Fern Knight

Music for Witches and Alchemists

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The second album by Philadelphian freak folkies Fern Knight continues their debut's fascination with the weirder side of their Brit-Celt influences, but with a broader palette this time, and a more confident grasp on the textures that fire their fancy. Comparisons to the likes of Pentangle and the Incredible String Band are valid (not to mention the likes of King Crimson and early (Anthony Phillips-era) Genesis). But they are also lazy, in as much as they can only pinpoint the sound's uniqueness, while saying nothing for the sheer depth of expression and imagination that transforms almost every track into a lost opus of some deeply buried stream of folk sub-consciousness.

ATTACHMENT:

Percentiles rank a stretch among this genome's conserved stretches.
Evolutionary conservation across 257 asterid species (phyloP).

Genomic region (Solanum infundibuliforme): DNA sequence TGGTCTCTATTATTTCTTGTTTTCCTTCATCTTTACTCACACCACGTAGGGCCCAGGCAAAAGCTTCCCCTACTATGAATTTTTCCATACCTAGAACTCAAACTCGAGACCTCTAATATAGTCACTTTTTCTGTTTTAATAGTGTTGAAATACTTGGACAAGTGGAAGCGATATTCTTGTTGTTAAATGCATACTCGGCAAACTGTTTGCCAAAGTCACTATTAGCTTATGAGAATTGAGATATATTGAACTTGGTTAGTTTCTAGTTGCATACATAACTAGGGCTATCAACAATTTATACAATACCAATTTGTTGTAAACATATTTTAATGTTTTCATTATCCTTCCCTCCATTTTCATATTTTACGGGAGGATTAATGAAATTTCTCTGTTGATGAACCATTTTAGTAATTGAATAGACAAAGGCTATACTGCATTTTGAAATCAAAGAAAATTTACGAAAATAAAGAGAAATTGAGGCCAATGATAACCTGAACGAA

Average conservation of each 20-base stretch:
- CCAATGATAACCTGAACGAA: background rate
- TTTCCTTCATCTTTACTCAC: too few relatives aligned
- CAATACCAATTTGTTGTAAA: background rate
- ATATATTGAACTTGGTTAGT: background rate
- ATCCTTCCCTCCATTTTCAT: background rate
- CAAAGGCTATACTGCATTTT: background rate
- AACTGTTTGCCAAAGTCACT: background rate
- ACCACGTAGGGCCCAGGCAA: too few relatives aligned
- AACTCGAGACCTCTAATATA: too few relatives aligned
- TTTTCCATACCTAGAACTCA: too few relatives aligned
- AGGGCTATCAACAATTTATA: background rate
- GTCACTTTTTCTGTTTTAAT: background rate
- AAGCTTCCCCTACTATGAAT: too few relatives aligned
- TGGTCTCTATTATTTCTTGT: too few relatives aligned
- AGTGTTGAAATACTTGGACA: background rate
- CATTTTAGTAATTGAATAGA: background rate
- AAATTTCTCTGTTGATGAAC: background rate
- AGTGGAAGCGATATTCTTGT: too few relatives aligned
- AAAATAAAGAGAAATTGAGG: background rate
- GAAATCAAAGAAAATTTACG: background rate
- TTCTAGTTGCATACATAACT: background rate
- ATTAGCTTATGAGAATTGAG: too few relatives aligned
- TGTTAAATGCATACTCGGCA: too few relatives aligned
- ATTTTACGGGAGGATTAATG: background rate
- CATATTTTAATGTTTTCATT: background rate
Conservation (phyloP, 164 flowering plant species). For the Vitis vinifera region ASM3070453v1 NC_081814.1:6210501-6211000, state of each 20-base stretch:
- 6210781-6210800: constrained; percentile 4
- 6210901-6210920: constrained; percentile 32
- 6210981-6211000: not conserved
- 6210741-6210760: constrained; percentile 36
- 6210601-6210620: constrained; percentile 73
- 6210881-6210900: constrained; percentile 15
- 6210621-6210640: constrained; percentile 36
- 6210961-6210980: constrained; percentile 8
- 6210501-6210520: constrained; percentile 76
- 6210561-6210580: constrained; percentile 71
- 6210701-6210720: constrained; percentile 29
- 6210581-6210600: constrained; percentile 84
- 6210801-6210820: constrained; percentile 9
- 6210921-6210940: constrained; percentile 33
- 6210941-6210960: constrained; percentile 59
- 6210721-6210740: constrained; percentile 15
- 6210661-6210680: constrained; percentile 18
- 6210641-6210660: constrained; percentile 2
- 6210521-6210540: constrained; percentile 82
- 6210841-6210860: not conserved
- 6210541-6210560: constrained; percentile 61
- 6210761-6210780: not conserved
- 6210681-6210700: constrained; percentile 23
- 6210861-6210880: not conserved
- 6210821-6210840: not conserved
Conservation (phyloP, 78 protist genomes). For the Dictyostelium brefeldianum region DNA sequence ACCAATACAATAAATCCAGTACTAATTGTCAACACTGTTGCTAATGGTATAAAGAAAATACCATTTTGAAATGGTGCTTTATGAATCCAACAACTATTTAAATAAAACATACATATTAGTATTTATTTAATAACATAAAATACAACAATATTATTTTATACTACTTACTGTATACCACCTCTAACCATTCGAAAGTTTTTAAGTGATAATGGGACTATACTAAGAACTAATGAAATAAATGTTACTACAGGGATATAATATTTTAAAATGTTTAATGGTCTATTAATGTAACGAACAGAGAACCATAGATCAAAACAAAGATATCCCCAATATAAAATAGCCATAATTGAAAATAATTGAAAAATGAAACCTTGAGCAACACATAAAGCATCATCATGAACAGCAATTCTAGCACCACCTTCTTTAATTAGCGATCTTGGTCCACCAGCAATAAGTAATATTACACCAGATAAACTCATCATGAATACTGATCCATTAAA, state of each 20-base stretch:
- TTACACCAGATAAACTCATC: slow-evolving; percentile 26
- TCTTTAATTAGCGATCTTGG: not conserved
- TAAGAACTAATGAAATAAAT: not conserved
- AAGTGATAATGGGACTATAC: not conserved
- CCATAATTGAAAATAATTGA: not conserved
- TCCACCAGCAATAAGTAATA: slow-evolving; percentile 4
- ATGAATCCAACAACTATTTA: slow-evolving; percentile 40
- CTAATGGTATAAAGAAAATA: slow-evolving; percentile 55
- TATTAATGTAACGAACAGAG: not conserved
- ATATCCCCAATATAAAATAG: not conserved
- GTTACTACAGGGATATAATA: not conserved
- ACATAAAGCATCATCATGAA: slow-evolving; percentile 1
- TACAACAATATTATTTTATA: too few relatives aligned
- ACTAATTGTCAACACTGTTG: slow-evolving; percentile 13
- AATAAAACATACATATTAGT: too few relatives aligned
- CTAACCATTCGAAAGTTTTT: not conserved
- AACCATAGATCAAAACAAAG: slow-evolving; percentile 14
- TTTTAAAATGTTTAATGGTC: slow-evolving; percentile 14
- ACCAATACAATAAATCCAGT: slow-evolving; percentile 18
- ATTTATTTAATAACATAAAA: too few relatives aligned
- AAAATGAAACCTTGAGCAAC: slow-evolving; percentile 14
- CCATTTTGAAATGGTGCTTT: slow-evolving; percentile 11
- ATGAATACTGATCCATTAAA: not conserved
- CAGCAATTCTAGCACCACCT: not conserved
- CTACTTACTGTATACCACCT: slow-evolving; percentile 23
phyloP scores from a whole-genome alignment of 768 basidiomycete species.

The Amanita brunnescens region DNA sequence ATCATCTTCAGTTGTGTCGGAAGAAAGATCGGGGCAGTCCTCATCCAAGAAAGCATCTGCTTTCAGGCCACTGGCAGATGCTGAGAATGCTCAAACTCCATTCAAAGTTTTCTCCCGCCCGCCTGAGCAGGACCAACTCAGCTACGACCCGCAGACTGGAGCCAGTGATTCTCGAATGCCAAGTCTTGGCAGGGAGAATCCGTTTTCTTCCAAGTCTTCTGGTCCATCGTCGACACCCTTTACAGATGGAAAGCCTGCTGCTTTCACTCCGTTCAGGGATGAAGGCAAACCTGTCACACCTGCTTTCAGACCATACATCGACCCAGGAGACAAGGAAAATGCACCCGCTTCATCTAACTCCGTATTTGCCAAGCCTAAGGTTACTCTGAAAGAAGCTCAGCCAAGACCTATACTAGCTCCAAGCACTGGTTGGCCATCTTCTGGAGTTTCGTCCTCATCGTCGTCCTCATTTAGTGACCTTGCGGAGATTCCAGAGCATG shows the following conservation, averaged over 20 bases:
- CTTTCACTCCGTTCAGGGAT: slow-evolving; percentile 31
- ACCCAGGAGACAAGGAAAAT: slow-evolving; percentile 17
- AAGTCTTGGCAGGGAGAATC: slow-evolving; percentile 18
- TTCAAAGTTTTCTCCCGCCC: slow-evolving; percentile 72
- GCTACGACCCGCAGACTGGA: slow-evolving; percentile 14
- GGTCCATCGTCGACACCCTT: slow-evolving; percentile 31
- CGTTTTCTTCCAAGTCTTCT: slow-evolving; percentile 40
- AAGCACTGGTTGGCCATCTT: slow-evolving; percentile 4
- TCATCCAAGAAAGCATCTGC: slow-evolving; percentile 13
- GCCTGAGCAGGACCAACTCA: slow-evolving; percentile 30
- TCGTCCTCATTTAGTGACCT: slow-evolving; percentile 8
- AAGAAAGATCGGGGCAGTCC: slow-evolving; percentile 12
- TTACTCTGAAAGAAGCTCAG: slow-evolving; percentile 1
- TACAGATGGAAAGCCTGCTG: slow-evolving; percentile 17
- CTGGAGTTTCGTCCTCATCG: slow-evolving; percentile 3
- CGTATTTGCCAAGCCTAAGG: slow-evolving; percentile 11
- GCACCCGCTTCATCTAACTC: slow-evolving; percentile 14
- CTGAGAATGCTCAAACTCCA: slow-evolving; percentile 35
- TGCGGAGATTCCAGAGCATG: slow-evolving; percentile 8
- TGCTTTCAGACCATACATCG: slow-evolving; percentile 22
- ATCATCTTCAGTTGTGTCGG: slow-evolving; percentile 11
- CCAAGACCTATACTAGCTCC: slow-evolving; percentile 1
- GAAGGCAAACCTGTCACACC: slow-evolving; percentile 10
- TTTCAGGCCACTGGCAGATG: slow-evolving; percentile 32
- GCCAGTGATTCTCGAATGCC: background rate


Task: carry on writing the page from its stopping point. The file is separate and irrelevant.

Dark orchestration and eerie eclecticism lap around the fringes of the best songs (which, perhaps surprisingly, could be any of them), while Margaret Wienk's vocals are definitely taking on a timbre all of their own, neither sweet and homely nor cracked and dislocating, but a bridge between the two, over which her lyrics, like your own senses, might tumble at any moment. The fact that balance is never truly lost is testament to the strength of the songs, but perhaps the greatest compliment to be paid to Music for Witches and Alchemists is that it doesn't sound like a modern release. Rather, it already feels like one of those timeless classics that are resurrected every so often by tiny specialist reissue labels, and pushed out into the daylight of a disbelieving world. The difference is, this time, we are still at the beginning of the story. And one hopes that the best is yet to come.

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